Now we come to the third film that I saw on the first day of the festival. Mirage Men. I had high hopes for this one, as I’ve always loved UFO conspiracy theories, mythology, mysticism, and all kinds of strange and wonderful stuff. In fact, one of the books in my collection that is falling apart from constant re-reading is Michael Craft’s Alien Impact, which is a fairly open minded look at all kinds of phenomena and conspiracy theories, everything from the idea of aliens being the modern form of elves and goblins visiting from another dimension to military experimentation and cover ups (the Philadelphia/Montauk Project section is a pretty fascinating read). Now this isn’t to say that I believe this stuff, just that I find it interesting. Unfortunately, it was a massive letdown (and actually the worst film I saw all festival)
I guess I probably would have enjoyed Mirage Men more if I felt it had been correctly advertised. See, everything I’d heard about it before hand made it sound like it was looking entirely at how the US Air Force had been using the concept of UFO activity to cover up their experiments with certain types of aircraft. It had a strong focus on the story of Paul Bennewitz, a (relatively) well documented case from the 80’s where Paul had intercepted communications for a nearby airbase regarding classified information, and was encouraged to believe it was UFO related by Air Force personnel. Richard C. Doty, the main contact Paul had with the Air Force, fed him false information continuously and pushed him to become more and more convinced of the reality of aliens, eventually leading to his commitment to a mental institution. So I went in expecting a documentary that would say “aliens aren’t real. Here’s the skinny on what we were doing and why,” an assumption that seemed well founded when it turned out that one of the primary people being interviewed actually was Richard C. Doty. Unfortunately, around the two third mark of the film, the rug got pulled out on that and it became apparent that despite the fact that Doty damn well knew that aliens were being used as a cover up, given that it was his damn job to disseminate the information to their targets, he actually believed in them because he was shown a video and a ranking officer told him it was real. At this point I pretty much lost all interest in it, because it became apparent that the man was an idiot. I’m sorry, but if you’ve just spent over an hour telling me that your job was to lie to people and get them to believe in aliens, and then you tell me that you believe in them because your boss told you they were real, then you sir, are a damn fool.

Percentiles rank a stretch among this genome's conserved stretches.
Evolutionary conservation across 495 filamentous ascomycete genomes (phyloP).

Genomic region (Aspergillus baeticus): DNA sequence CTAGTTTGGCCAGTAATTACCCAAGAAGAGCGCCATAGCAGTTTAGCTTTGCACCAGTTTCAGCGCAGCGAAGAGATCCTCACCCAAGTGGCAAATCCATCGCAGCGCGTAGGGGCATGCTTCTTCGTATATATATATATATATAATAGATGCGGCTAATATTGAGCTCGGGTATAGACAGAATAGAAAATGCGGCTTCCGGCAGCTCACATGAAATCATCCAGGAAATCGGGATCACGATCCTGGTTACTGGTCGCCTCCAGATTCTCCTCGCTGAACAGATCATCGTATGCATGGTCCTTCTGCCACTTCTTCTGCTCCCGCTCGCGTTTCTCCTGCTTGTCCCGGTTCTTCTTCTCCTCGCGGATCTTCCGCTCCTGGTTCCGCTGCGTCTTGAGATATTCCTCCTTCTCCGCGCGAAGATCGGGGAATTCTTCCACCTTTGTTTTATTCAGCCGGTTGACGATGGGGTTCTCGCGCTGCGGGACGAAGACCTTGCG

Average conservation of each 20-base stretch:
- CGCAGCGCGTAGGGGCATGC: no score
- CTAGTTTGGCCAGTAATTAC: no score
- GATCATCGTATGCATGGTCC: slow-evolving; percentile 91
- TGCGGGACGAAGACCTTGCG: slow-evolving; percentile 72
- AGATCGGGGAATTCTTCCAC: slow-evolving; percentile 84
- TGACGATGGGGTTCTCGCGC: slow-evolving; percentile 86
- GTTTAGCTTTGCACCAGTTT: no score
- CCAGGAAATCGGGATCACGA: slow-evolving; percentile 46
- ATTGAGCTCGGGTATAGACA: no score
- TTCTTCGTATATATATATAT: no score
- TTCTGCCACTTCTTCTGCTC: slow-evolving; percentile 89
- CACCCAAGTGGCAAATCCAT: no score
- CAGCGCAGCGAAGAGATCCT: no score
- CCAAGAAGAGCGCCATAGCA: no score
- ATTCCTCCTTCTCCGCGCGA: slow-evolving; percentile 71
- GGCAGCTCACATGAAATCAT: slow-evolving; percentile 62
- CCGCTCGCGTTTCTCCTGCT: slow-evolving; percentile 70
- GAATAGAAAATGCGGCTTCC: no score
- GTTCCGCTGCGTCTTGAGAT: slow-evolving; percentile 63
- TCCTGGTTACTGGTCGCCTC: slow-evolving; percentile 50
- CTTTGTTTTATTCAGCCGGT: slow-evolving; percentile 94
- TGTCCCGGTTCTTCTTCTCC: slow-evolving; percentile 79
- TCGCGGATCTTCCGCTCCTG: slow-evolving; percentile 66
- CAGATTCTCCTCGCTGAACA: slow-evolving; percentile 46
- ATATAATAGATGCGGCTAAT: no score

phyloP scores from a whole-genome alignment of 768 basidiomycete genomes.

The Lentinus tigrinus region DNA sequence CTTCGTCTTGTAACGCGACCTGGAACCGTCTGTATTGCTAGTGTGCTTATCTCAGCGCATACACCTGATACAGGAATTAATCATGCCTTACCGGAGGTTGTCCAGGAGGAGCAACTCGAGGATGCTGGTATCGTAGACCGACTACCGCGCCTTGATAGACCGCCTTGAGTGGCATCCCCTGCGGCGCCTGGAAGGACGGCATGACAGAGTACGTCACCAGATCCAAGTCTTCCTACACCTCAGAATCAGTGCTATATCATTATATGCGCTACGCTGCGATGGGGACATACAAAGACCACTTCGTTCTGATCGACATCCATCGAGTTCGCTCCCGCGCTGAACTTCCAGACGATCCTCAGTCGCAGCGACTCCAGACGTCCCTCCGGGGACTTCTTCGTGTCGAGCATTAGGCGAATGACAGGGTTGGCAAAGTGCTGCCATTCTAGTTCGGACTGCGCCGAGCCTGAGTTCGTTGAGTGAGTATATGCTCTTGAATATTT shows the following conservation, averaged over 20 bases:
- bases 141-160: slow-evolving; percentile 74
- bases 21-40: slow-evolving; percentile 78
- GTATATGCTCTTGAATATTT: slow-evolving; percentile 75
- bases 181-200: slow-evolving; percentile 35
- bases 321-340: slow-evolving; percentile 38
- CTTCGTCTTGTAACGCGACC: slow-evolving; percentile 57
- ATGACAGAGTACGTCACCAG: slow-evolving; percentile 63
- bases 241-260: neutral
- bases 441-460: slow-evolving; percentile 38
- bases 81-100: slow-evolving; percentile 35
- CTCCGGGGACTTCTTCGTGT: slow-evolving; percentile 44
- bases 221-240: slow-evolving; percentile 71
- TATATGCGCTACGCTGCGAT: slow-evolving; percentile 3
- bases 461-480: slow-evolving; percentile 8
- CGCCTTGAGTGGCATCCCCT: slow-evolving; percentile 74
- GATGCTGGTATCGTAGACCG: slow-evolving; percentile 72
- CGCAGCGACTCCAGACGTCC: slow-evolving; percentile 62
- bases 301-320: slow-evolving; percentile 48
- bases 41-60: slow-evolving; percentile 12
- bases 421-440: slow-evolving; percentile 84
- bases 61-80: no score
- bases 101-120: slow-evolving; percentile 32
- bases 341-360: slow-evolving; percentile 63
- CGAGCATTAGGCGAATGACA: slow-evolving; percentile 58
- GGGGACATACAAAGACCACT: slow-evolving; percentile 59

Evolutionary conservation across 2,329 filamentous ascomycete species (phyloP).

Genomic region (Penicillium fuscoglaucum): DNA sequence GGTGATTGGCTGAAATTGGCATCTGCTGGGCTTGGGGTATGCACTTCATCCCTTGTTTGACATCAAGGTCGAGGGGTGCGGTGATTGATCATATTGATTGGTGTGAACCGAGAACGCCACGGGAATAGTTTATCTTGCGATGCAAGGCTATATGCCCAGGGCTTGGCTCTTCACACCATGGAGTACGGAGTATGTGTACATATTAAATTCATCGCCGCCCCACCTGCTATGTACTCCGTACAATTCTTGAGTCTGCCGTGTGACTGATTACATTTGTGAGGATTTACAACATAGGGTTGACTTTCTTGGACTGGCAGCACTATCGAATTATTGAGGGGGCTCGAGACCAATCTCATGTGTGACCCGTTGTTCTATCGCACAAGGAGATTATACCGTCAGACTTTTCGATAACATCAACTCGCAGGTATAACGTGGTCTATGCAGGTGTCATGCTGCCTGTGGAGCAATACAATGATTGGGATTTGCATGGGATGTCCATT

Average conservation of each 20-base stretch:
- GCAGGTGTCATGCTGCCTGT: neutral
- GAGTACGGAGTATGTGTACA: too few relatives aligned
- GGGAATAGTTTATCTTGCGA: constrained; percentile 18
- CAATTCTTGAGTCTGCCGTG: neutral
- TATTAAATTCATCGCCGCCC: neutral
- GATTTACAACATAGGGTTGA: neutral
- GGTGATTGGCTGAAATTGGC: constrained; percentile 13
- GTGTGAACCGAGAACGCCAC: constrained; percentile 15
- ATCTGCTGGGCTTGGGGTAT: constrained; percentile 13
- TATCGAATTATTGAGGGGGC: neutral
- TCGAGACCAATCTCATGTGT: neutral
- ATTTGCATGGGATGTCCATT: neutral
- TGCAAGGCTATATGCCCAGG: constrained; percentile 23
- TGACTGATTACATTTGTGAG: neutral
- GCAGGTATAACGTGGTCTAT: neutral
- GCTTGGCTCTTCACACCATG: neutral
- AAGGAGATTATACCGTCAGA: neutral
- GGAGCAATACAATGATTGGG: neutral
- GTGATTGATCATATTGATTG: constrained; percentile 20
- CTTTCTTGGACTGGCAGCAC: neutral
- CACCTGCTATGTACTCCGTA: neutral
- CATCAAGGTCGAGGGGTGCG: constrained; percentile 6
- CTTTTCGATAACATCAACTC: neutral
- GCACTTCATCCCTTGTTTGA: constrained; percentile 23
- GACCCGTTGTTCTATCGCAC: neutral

I also felt that it was a fairly blandly put together documentary. I like documentaries, but I don’t feel that they need to be boring (and I’ll be talking about a bloody fantastic one in a later review). Sure, getting some more info on Paul Bennewitz was interesting, and some of the people being interviewed had some intriguing stories to tell, but it just felt shoddily put together.
I rated Mirage Men 2/5, and I wouldn’t recommend checking it out to anyone but the most hardcore UFO fanatics.
That’s it for the first instalment of reviews from the film festival. I’ll start on the next lot tomorrow. If memory serves correctly, the second day of the festival for me was the first of the Freaky Friday events, which will mean I’ll be writing reviews for Magic Magic and the remake of the 1978 Ozploitation film Patrick.
Written while listening to The Tea Party’s 2001 album The Interzone Mantras. I’m a big fan of The Tea Party and their whole blend of rock and roll, blues, Indian and Middle Eastern sounds, and this is my favourite album by them. Some of my favourite songs are on that album, specifically Cathartik, Dust to Gold, Interzone, Mantra and The Master and Margarita (a reference to a novel of the same name by Mikhail Bulgakov, which is one of my favourite satirical works). They do a mean cover of The Rolling Stones’ song Paint It Black as well.